Volunteering for Nerds and Shut-Ins

30 12 2009

This isn’t a typical book post.  I’m roughly 70 pages from being completely caught up with the Anita Blake series, which has really overwhelmed the rest of my reading.  I am also almost finished with Malcom Gladwell’s What The Dog Saw, which was a holiday gift and totally freaking rocks.  One of the most interesting and engaging books I’ve read in a really long time.  Go and read it!  But, really, this post isn’t about any book in particular – rather I want to talk with you about Project Gutenberg.

For those that aren’t familiar, Project Gutenberg, started in 1971 by Michael Hart, is working on converting all books into etexts.  They take scans of books that are in the public domain, meaning their copyright has expired, and transfer them into computer files.  The goal is to basically build a huge online library.  Everything is free and there are over 30,000 books to date with more being added all the time.  I’m personally not a big ebook reader, I don’t have a dedicated reader and I have a lot of trouble trying to read a book on a computer.  My brain simply does not want to do it.  However, I’m a huge fan of this operation and others like it – most notably Google Books (which, man, is that a controversial topic in the book world).  I think it is really important to make books available to anyone, anywhere and also to preserve those books that are older, out of print, not very popular and/or difficult to find.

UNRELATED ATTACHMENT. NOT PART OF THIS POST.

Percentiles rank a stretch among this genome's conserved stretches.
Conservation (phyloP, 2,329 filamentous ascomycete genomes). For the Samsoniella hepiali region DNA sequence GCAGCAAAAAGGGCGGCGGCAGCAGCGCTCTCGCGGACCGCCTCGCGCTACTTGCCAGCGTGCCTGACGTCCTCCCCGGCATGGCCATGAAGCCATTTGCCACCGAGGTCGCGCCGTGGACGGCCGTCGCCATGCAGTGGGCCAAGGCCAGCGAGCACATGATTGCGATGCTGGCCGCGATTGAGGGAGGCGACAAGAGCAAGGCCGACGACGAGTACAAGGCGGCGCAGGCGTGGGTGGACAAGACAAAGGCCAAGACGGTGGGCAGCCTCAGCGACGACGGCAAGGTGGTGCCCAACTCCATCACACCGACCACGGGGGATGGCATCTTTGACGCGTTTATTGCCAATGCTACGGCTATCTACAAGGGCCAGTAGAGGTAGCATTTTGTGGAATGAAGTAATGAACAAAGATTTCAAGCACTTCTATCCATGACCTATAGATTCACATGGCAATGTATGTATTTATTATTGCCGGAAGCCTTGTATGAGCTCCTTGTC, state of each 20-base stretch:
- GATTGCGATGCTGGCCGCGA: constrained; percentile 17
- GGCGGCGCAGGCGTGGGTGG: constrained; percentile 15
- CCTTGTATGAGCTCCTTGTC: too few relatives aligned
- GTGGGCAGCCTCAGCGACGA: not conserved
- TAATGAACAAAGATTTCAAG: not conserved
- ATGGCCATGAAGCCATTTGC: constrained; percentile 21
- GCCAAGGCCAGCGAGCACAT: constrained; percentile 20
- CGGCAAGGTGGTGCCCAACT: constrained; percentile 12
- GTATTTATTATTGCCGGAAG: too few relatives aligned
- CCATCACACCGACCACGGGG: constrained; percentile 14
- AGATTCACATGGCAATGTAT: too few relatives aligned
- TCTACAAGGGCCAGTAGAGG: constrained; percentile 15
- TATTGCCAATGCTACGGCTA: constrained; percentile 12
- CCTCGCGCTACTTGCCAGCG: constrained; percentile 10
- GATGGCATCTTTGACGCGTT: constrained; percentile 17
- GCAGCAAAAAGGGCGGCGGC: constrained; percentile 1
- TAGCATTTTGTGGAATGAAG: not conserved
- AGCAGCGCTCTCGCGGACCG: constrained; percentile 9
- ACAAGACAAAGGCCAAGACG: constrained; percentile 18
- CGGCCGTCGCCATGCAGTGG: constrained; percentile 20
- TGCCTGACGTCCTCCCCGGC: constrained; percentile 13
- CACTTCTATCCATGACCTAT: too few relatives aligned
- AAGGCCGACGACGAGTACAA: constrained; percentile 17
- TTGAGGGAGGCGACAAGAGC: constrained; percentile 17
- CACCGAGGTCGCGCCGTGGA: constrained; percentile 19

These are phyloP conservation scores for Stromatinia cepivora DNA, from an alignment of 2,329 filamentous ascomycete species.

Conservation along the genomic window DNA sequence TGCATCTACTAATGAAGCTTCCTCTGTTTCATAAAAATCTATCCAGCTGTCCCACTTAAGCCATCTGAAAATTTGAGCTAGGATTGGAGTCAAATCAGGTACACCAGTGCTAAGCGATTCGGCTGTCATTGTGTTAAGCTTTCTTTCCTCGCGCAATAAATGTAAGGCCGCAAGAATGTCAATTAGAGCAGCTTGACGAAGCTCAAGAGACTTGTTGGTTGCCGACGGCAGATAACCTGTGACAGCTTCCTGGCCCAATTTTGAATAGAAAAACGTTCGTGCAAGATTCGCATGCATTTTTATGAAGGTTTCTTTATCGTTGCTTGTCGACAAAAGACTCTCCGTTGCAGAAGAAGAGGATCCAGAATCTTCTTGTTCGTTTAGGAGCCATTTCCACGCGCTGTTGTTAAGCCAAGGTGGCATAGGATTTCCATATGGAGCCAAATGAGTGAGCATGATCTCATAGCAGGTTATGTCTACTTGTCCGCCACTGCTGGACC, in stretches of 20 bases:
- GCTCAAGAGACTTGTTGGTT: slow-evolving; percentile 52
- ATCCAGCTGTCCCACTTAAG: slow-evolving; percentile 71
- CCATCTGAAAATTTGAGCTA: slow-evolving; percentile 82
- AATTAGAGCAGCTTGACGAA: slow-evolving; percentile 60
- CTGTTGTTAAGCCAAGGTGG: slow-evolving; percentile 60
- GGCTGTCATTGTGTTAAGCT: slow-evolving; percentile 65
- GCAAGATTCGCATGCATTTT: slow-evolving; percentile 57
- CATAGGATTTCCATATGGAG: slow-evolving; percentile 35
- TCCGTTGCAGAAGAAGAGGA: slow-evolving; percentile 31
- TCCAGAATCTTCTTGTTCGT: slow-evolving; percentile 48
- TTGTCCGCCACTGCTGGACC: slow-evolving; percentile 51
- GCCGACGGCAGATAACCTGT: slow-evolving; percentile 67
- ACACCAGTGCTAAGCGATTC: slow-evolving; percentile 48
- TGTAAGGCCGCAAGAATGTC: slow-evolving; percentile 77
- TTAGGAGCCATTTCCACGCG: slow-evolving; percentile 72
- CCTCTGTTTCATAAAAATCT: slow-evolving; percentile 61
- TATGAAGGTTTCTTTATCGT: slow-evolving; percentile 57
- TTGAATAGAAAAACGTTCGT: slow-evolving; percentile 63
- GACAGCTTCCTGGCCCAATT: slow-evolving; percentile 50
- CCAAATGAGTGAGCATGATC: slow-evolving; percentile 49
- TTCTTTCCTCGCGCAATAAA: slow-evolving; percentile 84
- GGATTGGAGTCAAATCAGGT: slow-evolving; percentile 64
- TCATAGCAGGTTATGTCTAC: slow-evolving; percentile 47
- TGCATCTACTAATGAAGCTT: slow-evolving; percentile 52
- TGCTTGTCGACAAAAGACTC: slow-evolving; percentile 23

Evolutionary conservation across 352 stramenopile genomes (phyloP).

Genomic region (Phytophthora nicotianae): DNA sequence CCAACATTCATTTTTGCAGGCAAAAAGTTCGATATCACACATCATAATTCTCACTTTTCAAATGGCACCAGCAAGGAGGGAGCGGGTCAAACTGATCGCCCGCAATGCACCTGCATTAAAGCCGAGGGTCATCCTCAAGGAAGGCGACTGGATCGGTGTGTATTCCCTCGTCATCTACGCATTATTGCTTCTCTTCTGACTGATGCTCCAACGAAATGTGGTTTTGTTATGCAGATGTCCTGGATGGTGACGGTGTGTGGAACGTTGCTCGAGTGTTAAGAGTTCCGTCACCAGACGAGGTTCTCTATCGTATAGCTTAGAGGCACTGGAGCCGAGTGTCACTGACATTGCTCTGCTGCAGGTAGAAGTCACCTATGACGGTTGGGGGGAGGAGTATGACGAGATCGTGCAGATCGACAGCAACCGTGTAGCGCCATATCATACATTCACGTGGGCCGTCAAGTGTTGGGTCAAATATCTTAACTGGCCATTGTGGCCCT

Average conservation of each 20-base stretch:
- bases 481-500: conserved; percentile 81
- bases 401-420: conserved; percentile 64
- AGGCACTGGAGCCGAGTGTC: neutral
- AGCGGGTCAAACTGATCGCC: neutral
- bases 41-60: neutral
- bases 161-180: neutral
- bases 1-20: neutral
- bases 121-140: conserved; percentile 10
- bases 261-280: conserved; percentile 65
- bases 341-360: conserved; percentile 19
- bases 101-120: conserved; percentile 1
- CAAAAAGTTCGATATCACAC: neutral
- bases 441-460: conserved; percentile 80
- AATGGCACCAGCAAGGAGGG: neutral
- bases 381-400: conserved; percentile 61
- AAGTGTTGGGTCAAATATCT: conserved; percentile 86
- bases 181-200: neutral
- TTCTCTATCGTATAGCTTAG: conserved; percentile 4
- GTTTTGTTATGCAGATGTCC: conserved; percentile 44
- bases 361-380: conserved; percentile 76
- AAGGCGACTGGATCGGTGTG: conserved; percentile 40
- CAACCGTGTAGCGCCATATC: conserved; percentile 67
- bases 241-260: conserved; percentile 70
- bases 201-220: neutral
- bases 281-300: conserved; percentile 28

So, with all that being said, I want to share my new hobby.  One of Project Gutenberg’s sources is Distributed Proofreaders.  People will upload scans of books, they have some sort of computer magic that converts it to text, and then volunteers proofread it and publish it.  And I am now one of those volunteers!  And you should be, too!  It’s super easy, takes literally almost no time at all, and is rewarding.  They recommend a page a day, which takes less than 10 minutes.  They have a great program for beginners – specific “beginners only” books and a network of mentors that double check your work and give you feedback.  It isn’t editing or anything, you don’t need to have a bunch of grammar or formatting knowledge – you basically make sure that the converted text matches the original scanned page.  Easy peasy, y’all.  So, if one of your New Year’s resolutions is to contribute to society more, or if you simply care about knowledge and want to make sure it is preserved, or if you’re just bored – go be a Distributed Proofreader.  Because if my lazy ass can do it, anyone can.




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